The other fun aspect of all of this is how you are able to tell who composed a specific movie without looking it up. Many of you may not know the name John Williams (am I aging myself yet?) but many of you will recognize the movies Star Wars, E.T. The Extra-terrestrial, Jaws, Jurassic Park, Indiana Jones, Superman, etc. If you listen to each of these individual soundtracks, you will hear raucous horns (trumpets) that mimic that of Gustav Holst’s’ The Planets. Each soundtrack, respectively, carries an impressive single melody, and builds from there, typically beginning with the trumpet. If you listen to Batman by Danny Elfman, you will hear a quieter approach to a single melody, with a build-up of several instruments instead of relying on one. *Fun fact about Danny Elfman, he was in a rock band called Oingo Boingo and had never composed a movie until Tim Burton asked him to write the music for The Nightmare Before Christmas, which he also sang as Jack Skellington! He has since composed over 100 feature film scores, including 16 Burton-directed films. (Wikipedia, “Danny Elfman,” n.d.)
The final example I would like to provide is that of the beautiful Marvel cinematic universe. Ramin Djawadi (who did Game of Thrones) opened us up with Iron Man. (I would love for anyone to spot the similarities in those soundtracks- they are there!) Only one composer did a total of 4 of those movies, which is the most done by one single composer in that entire universe! That composer is Alan Silvestri, who also composed one of the most hummable and enjoyable soundtracks in the 80s which is Back to the Future. Michael Giacchino even had a hand in the Marvel universe (he also did the new Star Trek films and Jurassic World.) All in all, there were 14 different composers, including Henry Jackman (UNCHARTED 4 THEME!!) that had a hand in the Marvel movies. However, there was always 1 Music Supervisor for them all, being Dave Jordan. This is the magic and marvel (HA) of movie scores. Not only is it a seemingly small world in TV and film making, but each one of these composers was able to reference the work of another MCU composer, to retain a similar sound throughout, all while properly providing an individual theme per the respective main character of that movie. How amazing is that?!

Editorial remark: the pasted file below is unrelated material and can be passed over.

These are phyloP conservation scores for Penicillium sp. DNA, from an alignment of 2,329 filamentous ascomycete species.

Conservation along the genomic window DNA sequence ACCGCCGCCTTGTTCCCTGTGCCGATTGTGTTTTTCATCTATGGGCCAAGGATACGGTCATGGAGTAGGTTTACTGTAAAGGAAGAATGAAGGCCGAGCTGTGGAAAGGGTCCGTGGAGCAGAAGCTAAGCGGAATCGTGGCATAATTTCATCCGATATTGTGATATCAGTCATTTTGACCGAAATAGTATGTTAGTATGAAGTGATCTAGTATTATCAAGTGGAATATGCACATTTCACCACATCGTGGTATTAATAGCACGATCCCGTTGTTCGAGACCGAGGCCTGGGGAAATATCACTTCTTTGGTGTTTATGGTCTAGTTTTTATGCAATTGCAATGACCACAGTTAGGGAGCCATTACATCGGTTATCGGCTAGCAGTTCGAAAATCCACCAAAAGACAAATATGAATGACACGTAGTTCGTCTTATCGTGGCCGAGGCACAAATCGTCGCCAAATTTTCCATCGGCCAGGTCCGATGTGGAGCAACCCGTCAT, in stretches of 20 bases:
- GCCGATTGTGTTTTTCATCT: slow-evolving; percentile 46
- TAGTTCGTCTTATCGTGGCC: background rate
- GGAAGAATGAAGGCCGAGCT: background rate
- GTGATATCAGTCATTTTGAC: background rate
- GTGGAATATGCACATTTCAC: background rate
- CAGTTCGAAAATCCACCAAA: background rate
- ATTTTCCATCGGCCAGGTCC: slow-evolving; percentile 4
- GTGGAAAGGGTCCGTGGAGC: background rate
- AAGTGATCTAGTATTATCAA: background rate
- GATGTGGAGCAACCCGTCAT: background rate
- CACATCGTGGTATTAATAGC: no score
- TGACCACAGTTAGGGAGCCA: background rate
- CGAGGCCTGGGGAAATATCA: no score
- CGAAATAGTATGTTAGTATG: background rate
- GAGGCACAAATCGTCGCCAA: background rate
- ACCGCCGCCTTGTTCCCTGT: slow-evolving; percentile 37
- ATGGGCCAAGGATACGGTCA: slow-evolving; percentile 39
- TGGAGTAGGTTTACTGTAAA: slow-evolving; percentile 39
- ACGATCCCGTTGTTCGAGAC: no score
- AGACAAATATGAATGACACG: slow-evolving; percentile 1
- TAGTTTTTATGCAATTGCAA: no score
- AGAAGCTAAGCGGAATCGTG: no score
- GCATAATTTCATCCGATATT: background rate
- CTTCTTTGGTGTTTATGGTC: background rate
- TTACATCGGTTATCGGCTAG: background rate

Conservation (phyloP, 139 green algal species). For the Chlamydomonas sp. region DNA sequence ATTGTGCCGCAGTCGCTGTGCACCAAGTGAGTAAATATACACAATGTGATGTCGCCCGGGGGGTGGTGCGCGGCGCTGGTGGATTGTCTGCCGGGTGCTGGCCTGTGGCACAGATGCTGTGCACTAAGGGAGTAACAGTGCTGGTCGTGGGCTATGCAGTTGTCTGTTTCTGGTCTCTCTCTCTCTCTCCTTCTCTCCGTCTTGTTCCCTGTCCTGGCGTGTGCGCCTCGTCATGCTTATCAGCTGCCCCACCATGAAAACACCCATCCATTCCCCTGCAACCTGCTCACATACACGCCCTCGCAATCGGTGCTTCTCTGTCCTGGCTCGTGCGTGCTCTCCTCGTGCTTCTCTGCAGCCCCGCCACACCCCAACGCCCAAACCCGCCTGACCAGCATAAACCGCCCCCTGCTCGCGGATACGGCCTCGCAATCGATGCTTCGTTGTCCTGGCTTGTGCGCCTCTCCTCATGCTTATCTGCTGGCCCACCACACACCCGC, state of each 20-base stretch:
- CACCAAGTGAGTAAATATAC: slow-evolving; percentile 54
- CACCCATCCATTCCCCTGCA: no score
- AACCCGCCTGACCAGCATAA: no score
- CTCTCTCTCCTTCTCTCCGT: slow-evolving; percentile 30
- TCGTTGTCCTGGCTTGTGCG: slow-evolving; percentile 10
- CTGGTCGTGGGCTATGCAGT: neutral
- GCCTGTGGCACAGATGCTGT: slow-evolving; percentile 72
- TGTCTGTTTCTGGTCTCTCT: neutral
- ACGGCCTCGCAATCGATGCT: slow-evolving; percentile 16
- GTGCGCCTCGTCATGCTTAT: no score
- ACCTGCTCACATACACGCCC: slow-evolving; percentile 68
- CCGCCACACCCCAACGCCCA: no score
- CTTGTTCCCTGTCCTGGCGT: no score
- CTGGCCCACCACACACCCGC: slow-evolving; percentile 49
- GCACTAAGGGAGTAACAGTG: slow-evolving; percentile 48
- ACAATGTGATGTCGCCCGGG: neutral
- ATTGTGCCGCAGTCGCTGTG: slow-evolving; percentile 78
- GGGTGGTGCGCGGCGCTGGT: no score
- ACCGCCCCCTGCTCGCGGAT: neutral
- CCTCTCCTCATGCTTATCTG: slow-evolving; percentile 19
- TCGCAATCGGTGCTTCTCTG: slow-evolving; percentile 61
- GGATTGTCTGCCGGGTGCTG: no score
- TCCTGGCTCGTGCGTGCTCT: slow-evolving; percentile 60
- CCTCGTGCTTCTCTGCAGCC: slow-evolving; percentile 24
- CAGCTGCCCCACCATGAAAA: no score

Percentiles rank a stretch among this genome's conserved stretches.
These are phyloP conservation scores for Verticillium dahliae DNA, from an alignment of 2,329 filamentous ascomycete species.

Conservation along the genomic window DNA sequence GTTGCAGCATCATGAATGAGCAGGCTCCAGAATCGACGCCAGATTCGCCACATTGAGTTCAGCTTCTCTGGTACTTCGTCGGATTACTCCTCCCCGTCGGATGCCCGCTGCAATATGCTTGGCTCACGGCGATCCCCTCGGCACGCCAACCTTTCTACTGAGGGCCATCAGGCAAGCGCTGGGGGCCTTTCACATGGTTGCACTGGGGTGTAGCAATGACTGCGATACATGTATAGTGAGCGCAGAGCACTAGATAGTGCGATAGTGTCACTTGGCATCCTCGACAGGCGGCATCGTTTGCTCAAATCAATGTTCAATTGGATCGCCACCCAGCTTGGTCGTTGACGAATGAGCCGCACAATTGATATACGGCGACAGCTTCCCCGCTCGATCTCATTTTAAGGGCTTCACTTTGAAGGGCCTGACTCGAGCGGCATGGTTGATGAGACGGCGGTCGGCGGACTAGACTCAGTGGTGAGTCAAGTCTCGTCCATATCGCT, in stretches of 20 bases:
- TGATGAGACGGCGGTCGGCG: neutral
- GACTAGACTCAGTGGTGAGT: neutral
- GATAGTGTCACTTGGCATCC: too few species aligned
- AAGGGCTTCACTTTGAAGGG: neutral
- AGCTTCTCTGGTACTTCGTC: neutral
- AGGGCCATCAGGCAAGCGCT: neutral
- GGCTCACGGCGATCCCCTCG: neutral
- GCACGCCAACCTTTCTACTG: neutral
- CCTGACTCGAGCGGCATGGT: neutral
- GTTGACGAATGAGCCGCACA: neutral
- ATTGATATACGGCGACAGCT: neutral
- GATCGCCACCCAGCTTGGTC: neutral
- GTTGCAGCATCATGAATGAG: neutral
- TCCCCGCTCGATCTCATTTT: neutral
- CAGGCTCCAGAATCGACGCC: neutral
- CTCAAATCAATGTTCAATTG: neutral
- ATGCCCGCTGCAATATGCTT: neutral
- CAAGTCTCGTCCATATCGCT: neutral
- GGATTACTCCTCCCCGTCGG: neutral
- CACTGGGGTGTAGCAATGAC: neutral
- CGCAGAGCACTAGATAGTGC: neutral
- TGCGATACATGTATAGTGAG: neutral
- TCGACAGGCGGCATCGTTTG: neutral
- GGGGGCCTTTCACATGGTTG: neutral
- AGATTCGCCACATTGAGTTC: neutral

For a compilation of some of the many songs throughout the Marvel Universe check out the link below:
I hope this sparks a curiosity in someone to perk up when watching a new (or old!) TV show or movie to listen to the beauty behind the visuals. The magic in scores is emphasizing the meaning behind every scene and connecting a theme with a completely curated world. No other part of a movie or TV show allows you to connect so immediately to that world, than simply listening to a theme. Perhaps you are a person that doesn’t pay attention to that at all, which is completely common! I do, however, urge you to begin to listen even a little bit, to allow the world of a show or movie you love to open up that much more for you. I promise you won’t regret it.
What movie score transports you back to a particular movie? Feel free to leave your comments below.